Advertisement

Biology & Philosophy

, Volume 29, Issue 1, pp 33–53 | Cite as

Replacement of the “genetic program” program

  • Ronald J. PlanerEmail author
Article

Abstract

Talk of a “genetic program” has become almost as common in cell and evolutionary biology as talk of “genetic information”. But what is a genetic program? I understand the claim that an organism’s genome contains a program to mean that its genes not only carry information about which proteins to make, but also about the conditions in which to make them. I argue that the program description, while accurate in some respects, is ultimately misleading and should be abandoned. After that, I sketch an alternative framework which is better suited to capturing the full informational nature of genes. This framework is centered on the notion of a signaling game, as originally developed by David Lewis, but expanded upon considerably by Brian Skyrms in more recent years. On the view I develop, genes turn out to be the producers and consumers of regulatory or developmental information, rather than entities encoding such information. This finding has consequences that link up with a broader debate in the philosophy of biology concerning inheritance systems. I take this to be one form of theoretical payoff that results from applying the signaling games framework to genes.

Keywords

Genetic program Gene promoters Hierarchical coding Information processing Signaling games 

Notes

Acknowledgments

I am grateful to Peter Godfrey-Smith for discussion and comments on this work. I would also like to thank Kim Sterelny and two anonymous reviewers for helpful advice.

References

  1. Gallistel CR, King P (2009) Memory and the computational brain. Blackwell Publishing, MaldenCrossRefGoogle Scholar
  2. Godfrey-Smith P (2000) Information, arbitrariness and selection: comments on Maynard Smith. Philos Sci 67(2):202–207CrossRefGoogle Scholar
  3. Godfrey-Smith P (2007) Innateness and genetic information. In: Carruthers P, Laurence S, Stich S (eds) The innate mind: foundations and the future. Oxford University Press, Oxford, pp 55–68Google Scholar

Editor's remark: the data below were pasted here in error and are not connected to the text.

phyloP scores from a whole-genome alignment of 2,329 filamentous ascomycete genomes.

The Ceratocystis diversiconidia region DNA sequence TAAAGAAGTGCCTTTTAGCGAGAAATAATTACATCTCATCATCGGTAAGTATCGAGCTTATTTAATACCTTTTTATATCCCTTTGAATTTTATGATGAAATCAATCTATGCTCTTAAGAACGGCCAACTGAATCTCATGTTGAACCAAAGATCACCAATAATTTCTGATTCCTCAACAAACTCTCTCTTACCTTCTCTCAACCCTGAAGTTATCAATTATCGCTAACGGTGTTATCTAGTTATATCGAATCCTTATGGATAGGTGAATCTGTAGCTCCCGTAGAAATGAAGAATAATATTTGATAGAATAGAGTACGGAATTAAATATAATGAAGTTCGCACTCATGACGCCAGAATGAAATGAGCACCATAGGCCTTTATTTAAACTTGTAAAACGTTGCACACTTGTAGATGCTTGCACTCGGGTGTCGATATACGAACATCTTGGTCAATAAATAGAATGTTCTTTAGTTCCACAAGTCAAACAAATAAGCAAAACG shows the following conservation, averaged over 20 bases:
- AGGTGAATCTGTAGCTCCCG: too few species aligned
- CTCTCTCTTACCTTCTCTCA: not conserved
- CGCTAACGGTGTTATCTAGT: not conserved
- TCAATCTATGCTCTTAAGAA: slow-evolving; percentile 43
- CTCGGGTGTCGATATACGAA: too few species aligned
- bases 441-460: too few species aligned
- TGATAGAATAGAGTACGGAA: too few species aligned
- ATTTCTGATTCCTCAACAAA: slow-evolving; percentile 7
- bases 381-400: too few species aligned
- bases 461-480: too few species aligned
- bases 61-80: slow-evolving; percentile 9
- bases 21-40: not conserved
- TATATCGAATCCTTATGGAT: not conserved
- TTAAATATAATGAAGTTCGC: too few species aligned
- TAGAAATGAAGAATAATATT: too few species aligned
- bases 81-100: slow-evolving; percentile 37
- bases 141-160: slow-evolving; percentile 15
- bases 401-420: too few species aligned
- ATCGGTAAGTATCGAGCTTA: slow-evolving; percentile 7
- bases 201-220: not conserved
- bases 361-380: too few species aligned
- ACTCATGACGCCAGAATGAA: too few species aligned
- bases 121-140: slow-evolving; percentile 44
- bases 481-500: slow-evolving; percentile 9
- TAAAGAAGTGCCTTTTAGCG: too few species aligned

4. Godfrey-Smith P (2011) Senders, receivers, and genetic information. Biol Philos 26(2):177–181CrossRefGoogle Scholar
  5. Godfrey-Smith P (2012a) Signals: evolution, learning, and information, by Brian Skyrms. Mind 120:1288–1297Google Scholar
  6. Godfrey-Smith P (2012b) Sender–receiver systems within and between organisms. Presented at PSA 2012, San Diego, as part of a symposium on “Signaling Within the Organism.” Available online: www.petergodfreysmith.com/SRWithinOrgs_PGS_PSA_2012_G.pdf
  7. Hamilton WD (1964a) The genetical evolution of social behaviour. Part I. J Theor Biol 7:1–16CrossRefGoogle Scholar
  8. Hamilton WD (1964b) The genetical evolution of social behaviour: Part II. J Theor Biol 7:17–52CrossRefGoogle Scholar
  9. Istrail S, De-Leon S, Davison E (2007) The regulatory genome and the computer. Dev Biol 310:187–195CrossRefGoogle Scholar
  10. Jablonka E, Lamb MJ (2006) Evolution in four dimensions. MIT Press, CambridgeGoogle Scholar
  11. Jablonka E, Lamb MJ (2007) Précis of evolution in four dimensions. Behav Brain Sci 30:353–392Google Scholar
  12. Laudet L (2011) The origins and evolution of vertebrate metamorphosis. Curr Biol 21:726–737CrossRefGoogle Scholar
  13. Lewis D (1969) Convention: a philosophical study. Harvard University Press, CambridgeGoogle Scholar
  14. Marcus G (2004) The birth of the mind. Basic Books, New YorkGoogle Scholar
  15. Maynard Smith J, Szathmáry E (1995) The major transitions in evolution. Oxford University Press, OxfordGoogle Scholar
  16. Pearson H (2006) Genetics: What is a gene? Nature 441:398–401CrossRefGoogle Scholar
  17. Shea N (2007) Representation in the genome and in other inheritance systems. Biol Philos 22:313–331CrossRefGoogle Scholar
  18. Shea N (2013) Inherited representations are read in development. Br J Philos Sci 64:1–31Google Scholar
  19. Shea N (forthcoming) Two modes of transgenerational information transmission. In: Calcott B, Fraser B, Joyce R, Sterelny K (eds) Signaling, commitment, and emotion. MIT Press, CambridgeGoogle Scholar
  20. Skyrms B (1996) Evolution of the social contract. Cambridge University Press, CambridgeCrossRefGoogle Scholar
  21. Skyrms B (2003) The stag hunt and the evolution of social structure. Cambridge University Press, CambridgeCrossRefGoogle Scholar
  22. Skyrms B (2009) Evolution of signaling systems with multiple senders and receivers. Phil Trans R Soc B 364:771–779CrossRefGoogle Scholar
  23. Skyrms B (2010) Signals: evolution, learning, & information. Oxford University Press, OxfordCrossRefGoogle Scholar
  24. Yuh C, Bolouri H, Davidson E (2001) Cis-regulatory logic in the endo 16 gene. Development 128:617–629Google Scholar

Copyright information

© Springer Science+Business Media Dordrecht 2013

Authors and Affiliations

  1. 1.Department of Philosophy, Center for Cognitive ScienceRutgers UniversityNew BrunswickUSA

Personalised recommendations